A servant’s simplicity.

Naaman stared at the back of his driver’s head.
Then, into the distance.
Trying to find fault with his servant’s reasoning.
When he could not,
his anger evaporated.
Breathed deeply.
Exhaled slowly.
Clapped his hand upon the driver’s shoulder,
“Turn us around.
Take me to the Jordan.”


Naaman left the caravan a distance away,
taking only three servants with him.
Stood on the muddy bank of the Jordan.
Ankle deep in its languid flow.
Little more than 20-feet wide.
Slowly moving to the south.
A lazy current of muddy water reflecting
a greenish tint from the brush
along its slippery banks.

He stripped himself of his shirt and tunic.
Removed the soiled cloth covering his face and neck.
He waded into the water past
his hips to his chest.
With a quick glance at his servants
who had turned away to give him privacy,
Naaman submerged beneath the water…
Six times.
Stared each time he emerged from the tepid stream
at his reflection in its wavy surface.
No change.
No transformation.

He took another breath.
Bent his knees.
Sank into the river a seventh time.
He floated beneath the surface.
Stared up through the murky water at the heavens,
filled once more with despair.

In the muddled quietness,
disturbed only by the rush of blood pulsing in his head,
he thought to himself.
“Just sink.
Open your mouth.
He exhaled and waited to die.
Self-preservation and aching lungs
forced him to the surface.

Water dripped from his hair.
Ran into his mouth,
Sputtering as he gasped for air,
the Captain offered a quick prayer
to a God he did not know.
Almost too afraid,
he willed his eyes open.
Looked again upon his image in the water…

Tears mingled with the
trickle of water
running down unspoiled cheeks.

The man with the smooth skin of a child
Splashed and danced in the muddy waters like a child at play.


With a shout that echoed through the hills of Samaria,
Naaman lifted his unblemished hands and arms to the sky…

“Now, I know there is no God in all the world
except in Israel.”


Naaman’s story.
An act of God leads to salvation.
Yet, he didn’t go down easily.

Look between the lines.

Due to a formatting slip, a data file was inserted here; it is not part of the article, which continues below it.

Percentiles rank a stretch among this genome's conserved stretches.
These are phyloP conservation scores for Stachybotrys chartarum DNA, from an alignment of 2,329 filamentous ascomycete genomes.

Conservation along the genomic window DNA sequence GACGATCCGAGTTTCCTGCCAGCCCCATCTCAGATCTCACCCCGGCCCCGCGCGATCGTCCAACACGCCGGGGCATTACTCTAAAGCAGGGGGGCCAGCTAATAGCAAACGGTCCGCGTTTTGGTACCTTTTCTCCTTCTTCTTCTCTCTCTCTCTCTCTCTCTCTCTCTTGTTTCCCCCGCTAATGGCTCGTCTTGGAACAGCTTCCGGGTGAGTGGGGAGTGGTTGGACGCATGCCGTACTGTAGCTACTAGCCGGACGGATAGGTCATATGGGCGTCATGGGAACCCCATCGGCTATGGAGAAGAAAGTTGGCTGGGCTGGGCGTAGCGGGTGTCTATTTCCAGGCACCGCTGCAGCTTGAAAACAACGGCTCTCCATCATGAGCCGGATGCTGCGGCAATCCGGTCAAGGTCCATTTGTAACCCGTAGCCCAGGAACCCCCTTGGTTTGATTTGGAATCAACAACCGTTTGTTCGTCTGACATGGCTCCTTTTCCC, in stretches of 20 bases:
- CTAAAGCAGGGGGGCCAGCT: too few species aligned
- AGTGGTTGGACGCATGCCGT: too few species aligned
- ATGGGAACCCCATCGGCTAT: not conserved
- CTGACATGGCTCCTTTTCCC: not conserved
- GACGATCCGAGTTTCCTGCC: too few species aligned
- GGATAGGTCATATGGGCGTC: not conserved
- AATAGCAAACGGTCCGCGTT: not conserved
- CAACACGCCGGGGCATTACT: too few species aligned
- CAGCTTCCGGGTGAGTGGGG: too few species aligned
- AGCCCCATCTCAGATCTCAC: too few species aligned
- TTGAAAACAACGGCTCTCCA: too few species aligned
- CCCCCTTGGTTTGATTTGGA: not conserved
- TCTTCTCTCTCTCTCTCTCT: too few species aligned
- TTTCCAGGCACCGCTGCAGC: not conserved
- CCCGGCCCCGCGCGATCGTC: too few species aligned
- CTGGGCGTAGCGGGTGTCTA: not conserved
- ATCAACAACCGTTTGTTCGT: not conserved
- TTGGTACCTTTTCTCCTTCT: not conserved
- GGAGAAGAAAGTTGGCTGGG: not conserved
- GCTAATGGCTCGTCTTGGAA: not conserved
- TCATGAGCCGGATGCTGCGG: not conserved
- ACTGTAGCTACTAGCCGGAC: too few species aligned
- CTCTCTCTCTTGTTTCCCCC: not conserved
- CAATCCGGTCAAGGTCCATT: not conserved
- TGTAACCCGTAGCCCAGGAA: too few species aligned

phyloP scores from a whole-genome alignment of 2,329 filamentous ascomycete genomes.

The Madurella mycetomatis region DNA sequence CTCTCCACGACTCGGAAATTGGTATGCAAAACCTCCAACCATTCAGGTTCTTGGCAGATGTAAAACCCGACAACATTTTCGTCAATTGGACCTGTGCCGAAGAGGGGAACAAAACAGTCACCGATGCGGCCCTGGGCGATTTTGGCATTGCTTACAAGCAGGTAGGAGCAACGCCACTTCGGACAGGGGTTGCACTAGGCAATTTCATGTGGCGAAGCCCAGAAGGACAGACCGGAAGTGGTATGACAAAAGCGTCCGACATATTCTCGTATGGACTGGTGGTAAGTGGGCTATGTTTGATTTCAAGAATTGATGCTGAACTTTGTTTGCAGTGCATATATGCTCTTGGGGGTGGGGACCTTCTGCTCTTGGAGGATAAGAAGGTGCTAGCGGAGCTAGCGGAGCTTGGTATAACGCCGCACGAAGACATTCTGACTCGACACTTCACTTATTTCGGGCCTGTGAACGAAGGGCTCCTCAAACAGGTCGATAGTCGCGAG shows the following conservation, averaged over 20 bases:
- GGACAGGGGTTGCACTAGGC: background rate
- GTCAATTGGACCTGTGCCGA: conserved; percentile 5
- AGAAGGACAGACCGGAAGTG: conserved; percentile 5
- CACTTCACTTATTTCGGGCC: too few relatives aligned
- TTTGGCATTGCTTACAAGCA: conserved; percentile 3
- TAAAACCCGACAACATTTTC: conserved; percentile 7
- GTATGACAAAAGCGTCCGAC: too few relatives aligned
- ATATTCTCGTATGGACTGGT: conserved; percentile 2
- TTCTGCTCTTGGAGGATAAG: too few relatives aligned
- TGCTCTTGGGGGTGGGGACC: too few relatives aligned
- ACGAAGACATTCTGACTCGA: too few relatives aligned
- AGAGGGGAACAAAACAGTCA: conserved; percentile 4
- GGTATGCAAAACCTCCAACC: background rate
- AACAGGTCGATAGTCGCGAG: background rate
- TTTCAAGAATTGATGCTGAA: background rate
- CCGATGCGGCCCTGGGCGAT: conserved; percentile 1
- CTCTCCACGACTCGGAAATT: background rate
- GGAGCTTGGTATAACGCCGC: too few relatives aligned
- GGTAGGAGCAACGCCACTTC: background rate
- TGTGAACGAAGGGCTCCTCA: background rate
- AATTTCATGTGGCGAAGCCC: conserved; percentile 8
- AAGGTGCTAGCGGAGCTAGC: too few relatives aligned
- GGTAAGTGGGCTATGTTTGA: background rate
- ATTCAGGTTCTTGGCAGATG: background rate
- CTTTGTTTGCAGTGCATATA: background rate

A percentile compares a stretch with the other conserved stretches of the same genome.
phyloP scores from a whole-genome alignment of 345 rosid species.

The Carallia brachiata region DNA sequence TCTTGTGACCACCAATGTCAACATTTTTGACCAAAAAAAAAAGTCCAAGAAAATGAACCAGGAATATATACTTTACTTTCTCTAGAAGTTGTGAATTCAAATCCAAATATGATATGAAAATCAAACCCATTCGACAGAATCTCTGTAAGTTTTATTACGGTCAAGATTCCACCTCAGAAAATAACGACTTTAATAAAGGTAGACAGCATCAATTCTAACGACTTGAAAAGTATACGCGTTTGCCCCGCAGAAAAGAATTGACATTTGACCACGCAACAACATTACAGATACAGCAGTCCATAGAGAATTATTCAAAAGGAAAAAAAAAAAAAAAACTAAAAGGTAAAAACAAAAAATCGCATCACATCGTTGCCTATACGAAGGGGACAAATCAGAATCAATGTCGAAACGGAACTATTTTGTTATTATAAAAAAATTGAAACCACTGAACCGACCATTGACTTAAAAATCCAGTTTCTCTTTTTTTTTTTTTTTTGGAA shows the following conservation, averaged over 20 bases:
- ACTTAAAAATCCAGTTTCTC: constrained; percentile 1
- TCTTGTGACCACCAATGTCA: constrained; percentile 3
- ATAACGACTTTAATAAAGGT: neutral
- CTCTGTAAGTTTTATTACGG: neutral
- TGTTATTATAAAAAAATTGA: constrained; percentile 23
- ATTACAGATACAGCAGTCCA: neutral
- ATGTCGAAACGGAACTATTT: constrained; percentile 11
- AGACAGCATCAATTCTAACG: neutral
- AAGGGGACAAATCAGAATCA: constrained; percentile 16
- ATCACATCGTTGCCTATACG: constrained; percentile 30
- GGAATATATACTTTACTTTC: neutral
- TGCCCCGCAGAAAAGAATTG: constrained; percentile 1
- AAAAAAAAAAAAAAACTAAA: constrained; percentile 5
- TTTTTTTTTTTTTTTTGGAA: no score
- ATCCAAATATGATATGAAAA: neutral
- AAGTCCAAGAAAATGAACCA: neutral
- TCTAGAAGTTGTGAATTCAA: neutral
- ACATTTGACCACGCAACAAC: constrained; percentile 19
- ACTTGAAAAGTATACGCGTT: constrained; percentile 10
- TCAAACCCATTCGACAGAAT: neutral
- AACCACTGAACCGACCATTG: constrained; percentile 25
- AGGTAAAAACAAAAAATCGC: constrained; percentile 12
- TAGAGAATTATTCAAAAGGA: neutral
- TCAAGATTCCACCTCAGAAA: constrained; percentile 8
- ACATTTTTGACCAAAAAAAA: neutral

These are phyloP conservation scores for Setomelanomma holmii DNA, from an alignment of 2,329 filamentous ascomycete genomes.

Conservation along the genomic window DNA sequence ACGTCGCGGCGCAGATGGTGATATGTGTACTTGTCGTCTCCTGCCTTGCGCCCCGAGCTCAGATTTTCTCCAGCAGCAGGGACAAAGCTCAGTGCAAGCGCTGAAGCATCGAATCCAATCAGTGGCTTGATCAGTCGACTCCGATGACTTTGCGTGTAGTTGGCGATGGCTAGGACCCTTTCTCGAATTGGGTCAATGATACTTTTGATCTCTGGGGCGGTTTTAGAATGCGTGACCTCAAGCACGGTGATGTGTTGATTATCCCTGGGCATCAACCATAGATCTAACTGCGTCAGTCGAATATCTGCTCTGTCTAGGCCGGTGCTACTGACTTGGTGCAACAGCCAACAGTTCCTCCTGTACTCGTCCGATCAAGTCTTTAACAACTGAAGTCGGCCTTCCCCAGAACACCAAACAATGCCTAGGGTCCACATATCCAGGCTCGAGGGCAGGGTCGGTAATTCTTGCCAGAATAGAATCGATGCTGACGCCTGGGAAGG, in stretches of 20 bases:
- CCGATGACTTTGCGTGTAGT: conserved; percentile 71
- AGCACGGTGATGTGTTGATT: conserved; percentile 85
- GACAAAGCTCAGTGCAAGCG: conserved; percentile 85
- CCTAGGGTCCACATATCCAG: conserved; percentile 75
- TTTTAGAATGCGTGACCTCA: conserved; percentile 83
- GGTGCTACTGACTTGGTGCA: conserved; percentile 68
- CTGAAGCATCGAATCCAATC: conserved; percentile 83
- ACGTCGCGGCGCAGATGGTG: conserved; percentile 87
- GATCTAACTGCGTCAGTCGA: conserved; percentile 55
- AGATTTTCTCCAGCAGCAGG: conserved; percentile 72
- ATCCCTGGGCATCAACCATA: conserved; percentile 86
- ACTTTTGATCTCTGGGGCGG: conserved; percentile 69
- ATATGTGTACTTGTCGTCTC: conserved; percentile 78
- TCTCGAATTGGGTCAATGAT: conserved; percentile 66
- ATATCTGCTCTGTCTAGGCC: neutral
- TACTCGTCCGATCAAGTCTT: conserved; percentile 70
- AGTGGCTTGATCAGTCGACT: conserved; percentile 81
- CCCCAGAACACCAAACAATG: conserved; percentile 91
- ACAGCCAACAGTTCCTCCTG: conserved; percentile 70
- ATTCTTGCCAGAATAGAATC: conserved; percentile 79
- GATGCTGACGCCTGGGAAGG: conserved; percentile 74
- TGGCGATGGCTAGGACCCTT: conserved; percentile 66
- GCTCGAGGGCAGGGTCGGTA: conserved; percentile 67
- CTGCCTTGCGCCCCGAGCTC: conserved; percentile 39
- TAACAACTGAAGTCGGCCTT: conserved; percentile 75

Arrogant by accomplishment.
Prideful of position.
Naaman almost missed out on
physical and spiritual cleansing.
We’re not so different from the
leprous warrior.

Why is it so hard for us to accept the simplicity of God’s grace?
“Be saved.”
So easy to hear,
yet too hard to believe.

Whether grace unto salvation or
grace toward our need,
we pound on the Father’s door
demanding an audience.
He sends
his servant…
A word of scripture.

They tell us,
“Why do you make this so hard.”
“Go wash…”
A simple act of obedience.

We fume!
He didn’t present himself to us personally.
We fuss!
He offered us nothing spectacular.
No whisper of a magic word.
No wave of a magic wand.
We demand something…anything
different than…
“Go wash.”

Far too simple for our tastes.
Not at all what we expected.

Such cleansing ought to be demanding.
A requirement through which
we can prove ourselves worthy
of His grace.

Thank God.
Naaman learned a lesson we all must learn.
God’s grace is not that complicated.
It’s a gift.

Naaman teaches one more thing.
There is no other river into which we can
plunge that offers us cleansing.
Not the rivers of our home.
Not the rivers of our family.
Not the river of our deeds.
No other river.
No other Lord.

“There is no other name under heaven given to men
by which we must be saved.” (Acts 4:12)

One last lesson.
Blessed is the one who has someone in life,
Like the chariot driver,
willing to challenge his or her stubbornness…
Someone to remind us of our illogical pride
that prevents simple obedience to God’s will.

“If He asked you to do some great thing,
would you not do it?
It seems such a simple thing.”
Go wash.”

You see.
It’s not that complicated.
The cleansing power of Jesus Christ
washes away…
Everything that stands in the way of receiving
His grace.

Because it’s so simple,
we stare at the heavens through murky water.
Falling to its depths.
Waiting to drown.
until self-preservation pulls us to the surface.

With tentative eyes,
we stare at our own reflection…
our now unspoiled condition.
Shouting to the world in absolute joy…

“Now, I know there is no other God.”

It’s just not that complicated.


Publisher’s Note: You’ll find stories similar to this in each of the author’s books, Put Away Childish Things and The Chase: Our Passionate Pursuit of Life Worth Living available from Xulon Press, amazon.com, barnesandnoble.com or most online bookstores. You may subscribe to the author’s blog by entering your email in the subscription block on the right side of the page at www.drkirklewis.com.